About the Speakers at my Fringe Meeting – Councillor John Gray

Labour Party

The next featured speaker at my fringe meeting is UNISON activist and London Borough of Newham Councillor John Gray.

John’s Labour Blog was ranked second on the TIGMOO (an organisation which ranks trade union blogs) list, the top slot going to the TUC.

John, along with fellow blogger former PPC Alex Hilton, recently won an important libel case against Tower Hamlets Conservative Johanna Kaschke.     

John has worked as a Housing Estate officer in East London for the past 18 years. He is a UNISON Branch Secretary, Group Convenor, Branch health & safety officer, Labour Link Officer and pension representative.  The positions John holds include London UNISON Regional Finance Convener; Regional Labour Link Vice-Chair and National Health & Safety Committee member. He is, in addition, a UNISON delegate to the South East Region of the TUC.

John is also an elected Labour Party Councillor for West Ham ward in Newham and CLP Agent.

A graduate of Leeds University, John Gray is a Practitioner member of Chartered Institute of Housing (CIOH) and a Technical member of Institute of Occupational Safety & Health (IOSH)

Brought up in North Wales John lived in Leeds and Edinburgh prior to moving to London.

My fringe meeting – How Social Media Can Drive a Wedge into the Coalition – is on Monday 27 September at 6.00pm in Manchester Central, Charter 1.  The other speakers are Tom Harris MP, Jessica Asato and Alex Smith, Editor of LabourList.

About the Speakers at my Fringe Meeting – Tom Harris MP

Labour Party

During the next few days I thought I would give a brief pen-portrait of each of the speakers at my fringe meeting at Labour Party Conference, How Social Media can drive a Wedge into the Coalition.  First off is Tom Harris MP.

With his lively mix of political commentary and personal anecdote, it’s not surprising that Tom Harris, MP for Glasgow South, has established himself as a firm favourite in the ever-expanding blogosphere.  His blog, “And another thing…”, has, in recent years, accumulated a whole host of awards, along with more that 50,000 viewings a month.

This popularity is, in part, a reflection of Tom’s writing style; a former journalist, he writes eloquently, enlivening even the duller policy issues. Perhaps more significant, however, is his willingness  to challenge received wisdom and offer a distinctive personal perspective, informed by his Scottish roots and long history of Labour Party involvement. Tom’s nine years in Parliament give him that all-important insider’s insight whilst, having grown up on a Ayrshire council estate and experienced unemployment and deprivation first hand, he is able to offer an outlook that is sometimes missing from mainstream media.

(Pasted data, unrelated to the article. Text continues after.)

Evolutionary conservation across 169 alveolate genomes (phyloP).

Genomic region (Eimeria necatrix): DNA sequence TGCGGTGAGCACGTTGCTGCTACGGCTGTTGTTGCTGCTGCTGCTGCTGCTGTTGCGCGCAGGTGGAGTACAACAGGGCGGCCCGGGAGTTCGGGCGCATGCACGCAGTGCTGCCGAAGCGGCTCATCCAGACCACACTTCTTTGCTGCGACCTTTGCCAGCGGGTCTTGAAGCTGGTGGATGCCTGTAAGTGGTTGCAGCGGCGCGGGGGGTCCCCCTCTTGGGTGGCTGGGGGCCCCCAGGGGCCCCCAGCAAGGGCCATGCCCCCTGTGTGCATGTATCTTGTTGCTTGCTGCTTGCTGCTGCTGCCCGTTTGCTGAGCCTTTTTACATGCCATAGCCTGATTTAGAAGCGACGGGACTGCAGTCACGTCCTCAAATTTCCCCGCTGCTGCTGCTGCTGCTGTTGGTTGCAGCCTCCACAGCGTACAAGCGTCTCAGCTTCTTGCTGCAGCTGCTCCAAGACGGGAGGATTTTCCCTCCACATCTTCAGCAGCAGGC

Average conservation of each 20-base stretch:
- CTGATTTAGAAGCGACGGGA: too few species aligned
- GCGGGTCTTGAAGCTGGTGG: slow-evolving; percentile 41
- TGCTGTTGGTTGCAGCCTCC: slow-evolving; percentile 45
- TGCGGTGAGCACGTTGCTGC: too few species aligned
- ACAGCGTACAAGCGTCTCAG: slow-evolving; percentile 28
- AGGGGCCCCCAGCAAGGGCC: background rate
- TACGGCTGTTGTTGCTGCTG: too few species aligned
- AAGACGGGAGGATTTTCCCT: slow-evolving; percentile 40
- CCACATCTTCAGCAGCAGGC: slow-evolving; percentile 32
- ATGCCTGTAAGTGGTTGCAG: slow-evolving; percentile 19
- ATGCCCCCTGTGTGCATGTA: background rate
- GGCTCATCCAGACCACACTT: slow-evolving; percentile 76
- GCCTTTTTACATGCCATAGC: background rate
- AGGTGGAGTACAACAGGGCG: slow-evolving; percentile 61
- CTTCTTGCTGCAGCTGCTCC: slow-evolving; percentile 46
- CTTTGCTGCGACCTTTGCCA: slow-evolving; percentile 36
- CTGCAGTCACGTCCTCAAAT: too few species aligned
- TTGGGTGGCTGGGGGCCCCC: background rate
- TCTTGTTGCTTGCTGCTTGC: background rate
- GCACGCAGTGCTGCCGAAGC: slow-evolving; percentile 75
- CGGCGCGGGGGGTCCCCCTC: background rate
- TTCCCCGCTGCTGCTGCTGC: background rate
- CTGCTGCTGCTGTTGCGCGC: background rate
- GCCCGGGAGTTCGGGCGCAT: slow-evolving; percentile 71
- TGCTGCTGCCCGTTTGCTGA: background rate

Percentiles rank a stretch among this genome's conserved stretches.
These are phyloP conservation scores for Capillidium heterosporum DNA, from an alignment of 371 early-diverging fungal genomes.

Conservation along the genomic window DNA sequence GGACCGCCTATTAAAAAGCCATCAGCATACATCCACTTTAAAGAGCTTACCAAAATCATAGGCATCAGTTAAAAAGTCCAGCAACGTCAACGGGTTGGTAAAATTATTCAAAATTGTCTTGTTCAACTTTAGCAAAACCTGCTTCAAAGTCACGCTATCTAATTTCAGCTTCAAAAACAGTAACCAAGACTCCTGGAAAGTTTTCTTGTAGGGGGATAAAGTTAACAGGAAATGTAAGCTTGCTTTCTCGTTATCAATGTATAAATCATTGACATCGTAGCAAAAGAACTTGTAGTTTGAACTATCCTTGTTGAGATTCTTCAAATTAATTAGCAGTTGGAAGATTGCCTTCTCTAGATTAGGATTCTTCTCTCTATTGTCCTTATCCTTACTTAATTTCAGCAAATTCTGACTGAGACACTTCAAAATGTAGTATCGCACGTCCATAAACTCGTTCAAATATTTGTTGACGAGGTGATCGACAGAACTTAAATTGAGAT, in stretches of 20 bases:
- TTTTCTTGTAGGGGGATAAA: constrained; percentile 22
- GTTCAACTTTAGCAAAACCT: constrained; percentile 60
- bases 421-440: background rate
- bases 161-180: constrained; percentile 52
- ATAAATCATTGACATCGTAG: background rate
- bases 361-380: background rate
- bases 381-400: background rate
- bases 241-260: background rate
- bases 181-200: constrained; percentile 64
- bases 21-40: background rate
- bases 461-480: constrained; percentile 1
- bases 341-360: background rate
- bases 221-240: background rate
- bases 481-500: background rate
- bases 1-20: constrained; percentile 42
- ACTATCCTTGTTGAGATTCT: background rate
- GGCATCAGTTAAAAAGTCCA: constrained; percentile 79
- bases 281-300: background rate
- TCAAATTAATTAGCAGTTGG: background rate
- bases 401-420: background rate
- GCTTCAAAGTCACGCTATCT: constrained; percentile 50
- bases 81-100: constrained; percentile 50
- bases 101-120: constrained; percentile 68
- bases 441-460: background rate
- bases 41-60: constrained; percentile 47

So, if you haven’t already had a look at Tom’s entertaining offerings, read his blog now at: http://www.tomharris.org.uk/

My fringe meeting is on Monday 27 September at 6.00pm in Manchester Central, Charter 1.  The other speakers are Alex Smith, editor of LabourList, Jessica Asato who is running David Miliband’s social media campaign and UNISON activist, Councillor John Gray from the London Borough of Newham.

Meeting with UNISON and other unions representing University Support Staff

Labour Party

There are times in my job as an MEP when I get to do something very different from the normal run of European Parliament Committees, Socialist and Democrat Group meetings and voting in plenary sessions.

Today was one of these times.  I was pleased to attend a joint trade union meeting this afternoon to discuss representation of university support staff.  In most universities there are as many employees who carry administrative duties, work in libraries and as laboratory and other kinds of technicians, provide information and computer support and do all the essential jobs in catering, building management and security and cleaning as there are academic staff.

Unfortunately these support staff do not always get the recognition they deserve.  The joint trade union meeting today, attended by UNISON, the SIPTU from Ireland and the Danish organisation HK/Stat looked at the main issues of concern.

Chaired by Danish socialist MEP Britta Thomsen, the meeting proved wide ranging in both content and geographical scope.  The other two MEPs who attended, in addition to myself, were fellow EPLP member Derek Vaughan from Wales and  Irish Labour Party stalwart Proinsias De Rossa.         

The unions present were:

UNISON, England – Derek Earnshaw, Leeds University and Jon Richards, UNISON

SIPTU, Ireland – Jack McGinley, Trinity College Dublin and Christine Rowland, SIPTU

HK/Stat, Denmark – Aase Pedersen Rakkolainen, University of Aarhus, Joan Lykkeaa, University of Copenhagen and Hans-Henrik Nielsen, HK/Stat